Moving Through Reality -Photocollage Method

I have been working with photo collage for over 35 years. Originally I used the camera to gather multiple views for large architectural drawings. I pieced the photos together and used the composite as a reference. I was particularly interested in large interior spaces and panoramic vistas. I was aware that traditional one, two, and three point perspective systems would not accommodate the expanded spaces I was seeking to depict. I was trying to develop a more inclusive method that could accommodate a 180 degree (or larger) expanse.
I was fascinated by the paintings of Giorgio De Chirico, who moves vanishing points around at will. By no means am I the first to go with an intuitive approach.

Below: Logan Airport, Boston 1984 (drawing from a photo collage)



Quickly, I became more interested in the photo collages than the drawings. In these early collages, I was intrigued by the necessity to split space as the photo frames were pieced together. I became acutely aware of the spatial limitations of an individual photo frame.
I would connect one frame to another spatially, but this led to space splitting elsewhere.

Think of a map of the globe where the three dimensions of the orb is cut and split like an orange peel to accommodate the flat paper. In my process, I am inside the orange/globe and am moving my camera in circular sweeps - down to my feet, up to the sky, etc. These three dimensional gatherings dance on the picture plane and I can direct them as I wish.

Below: Grand Central Station 1981 (photo collage on board)


This was in the early 1980's, and I was shooting 50-100 frames and collaging them on heavy boards. At this time David Hockney became widely known for his photo collages, and galleries in New York told me they could not show my work as it was copying Hockney.

Because of the "Hockney effect" I modified my methods by combining photographs with under drawings or paintings. With this approach I was playing with two distinct realities, and this sparked a dynamic tension. Which was more "real" - the photo space or the drawing space?

The play between the two realities expanded my ability to express what I was really after - an image that mimicked my actual multi-layered experience of "moving through reality." In the image below I am looking out from an airport terminal. Although I am consumed by the view, I am also aware of the interior space, my feet on the carpet and the activities of fellow travelers. I know the sky extends beyond the confines of the window and that the earth extends below me.

Waiting for take off 1985 (drawing and photos)


Early to Albuquerque 1987 (drawing and photos) Collection of the Rose Art Museum.


I continued to develop the collages over time and eventually came to a consistent style of pure photo collage. In 1988 I spent a month in the woods of New Hampshire at the MacDowell Colony, and in 1991 I spent three months at the Sitka Center for Art & Ecology in Otis, Oregon. Both were woods environments and I began to work with landscape. Back in Massachusetts, I ventured out to Walden Woods in Concord, MA. By this time I was shooting upwards of 4 rolls of 36 exposures (double printed) and was composing my collages starting with a pile of over 300 prints for each collage. I layered the prints on a 40x60" board and when the composition was completed I eliminated the overlap by cutting the fragments like puzzle pieces. These were dry mounted for a continuous surface and the seams were camouflaged with pencil. A very laborious method, the collages sometimes took years to complete.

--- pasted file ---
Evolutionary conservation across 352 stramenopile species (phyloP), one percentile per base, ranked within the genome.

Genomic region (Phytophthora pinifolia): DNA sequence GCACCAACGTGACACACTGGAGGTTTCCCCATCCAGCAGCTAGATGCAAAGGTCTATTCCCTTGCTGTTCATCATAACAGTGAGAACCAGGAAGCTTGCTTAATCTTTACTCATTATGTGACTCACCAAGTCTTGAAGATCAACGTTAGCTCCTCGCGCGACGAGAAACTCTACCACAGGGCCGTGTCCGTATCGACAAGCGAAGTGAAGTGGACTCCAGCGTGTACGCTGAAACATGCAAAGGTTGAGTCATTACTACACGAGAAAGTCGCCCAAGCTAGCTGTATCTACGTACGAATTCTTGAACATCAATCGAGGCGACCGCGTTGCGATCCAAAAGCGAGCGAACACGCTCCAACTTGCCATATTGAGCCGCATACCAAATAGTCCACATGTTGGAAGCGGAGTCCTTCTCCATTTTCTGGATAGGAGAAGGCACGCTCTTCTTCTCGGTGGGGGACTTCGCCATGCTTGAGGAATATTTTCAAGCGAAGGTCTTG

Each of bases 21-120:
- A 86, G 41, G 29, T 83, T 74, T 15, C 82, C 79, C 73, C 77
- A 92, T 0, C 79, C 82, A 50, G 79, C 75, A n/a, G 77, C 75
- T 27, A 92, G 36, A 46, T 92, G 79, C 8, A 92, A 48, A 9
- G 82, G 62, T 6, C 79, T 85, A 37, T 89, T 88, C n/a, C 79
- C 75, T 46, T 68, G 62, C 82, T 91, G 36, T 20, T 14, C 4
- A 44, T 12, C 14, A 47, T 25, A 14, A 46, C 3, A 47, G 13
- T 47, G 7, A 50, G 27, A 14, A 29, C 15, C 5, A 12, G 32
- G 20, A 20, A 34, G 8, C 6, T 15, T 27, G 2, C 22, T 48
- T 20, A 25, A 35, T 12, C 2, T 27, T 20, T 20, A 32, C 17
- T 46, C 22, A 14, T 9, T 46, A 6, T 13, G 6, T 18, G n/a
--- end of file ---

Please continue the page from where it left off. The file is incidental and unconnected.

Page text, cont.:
Below: Red Tail, Nantucket 1994


Below: Promises (Walden) 1996


Below: Imu (Earth Oven, Hawaii) 1998


Although I felt successful with my images and exhibited them in ones person and museum shows, I had trouble selling the work as it was large, imperfect, and did not fall into an easy category. In order to distribute the images I had them reproduced with an 8x10" transparency that was drum scanned. I worked with a printer to produce print editions.
This was a highly costly and time consuming process. Eventually (2003-6) I abandoned the technique completely. It was obsolete, and I destroyed many unfinished collages. I turned to painting as a blessed relief.

In 2007 I started working to transition to digital photography and learned Photoshop and digital printing. I bought a 30 inch monitor and a computer that could handle the large and ever increasing files. Finally I was able to produce photo collages in an easier, and cost effective manner. In some ways, I was starting over.

Below: Morpheus 2009


As I worked digitally I started to take advantage of my ability to modify scale and value.
If there were areas I wished to appear more continuous I could use transparency and perspective tools to modify each photo frame. I could merge frames and make the collage appear to be one frame, when in reality it was multiple merged shots. I was still working with expanded space and multiple perspectives, but I could manipulate the information for the focus I wished to achieve. I could counter act some (if not all) of the inherent distortions of "photo space."

Below: Pilgrim Walking (Auvillar, France) 2011-12


Below: Minter and Hal (Auvillar, France) 2011-12


Currently, I am reproducing some of my old or unfinished collages by scanning the film and importing the information into Photoshop. A site I photographed in 2000 at Gros Morne National Park was completed in 2014 from 80 photo frames.

Below: Tablelands (Gros Morne National Park, Newfoundland) 2014. Can be printed up to 80 inches in high resolution.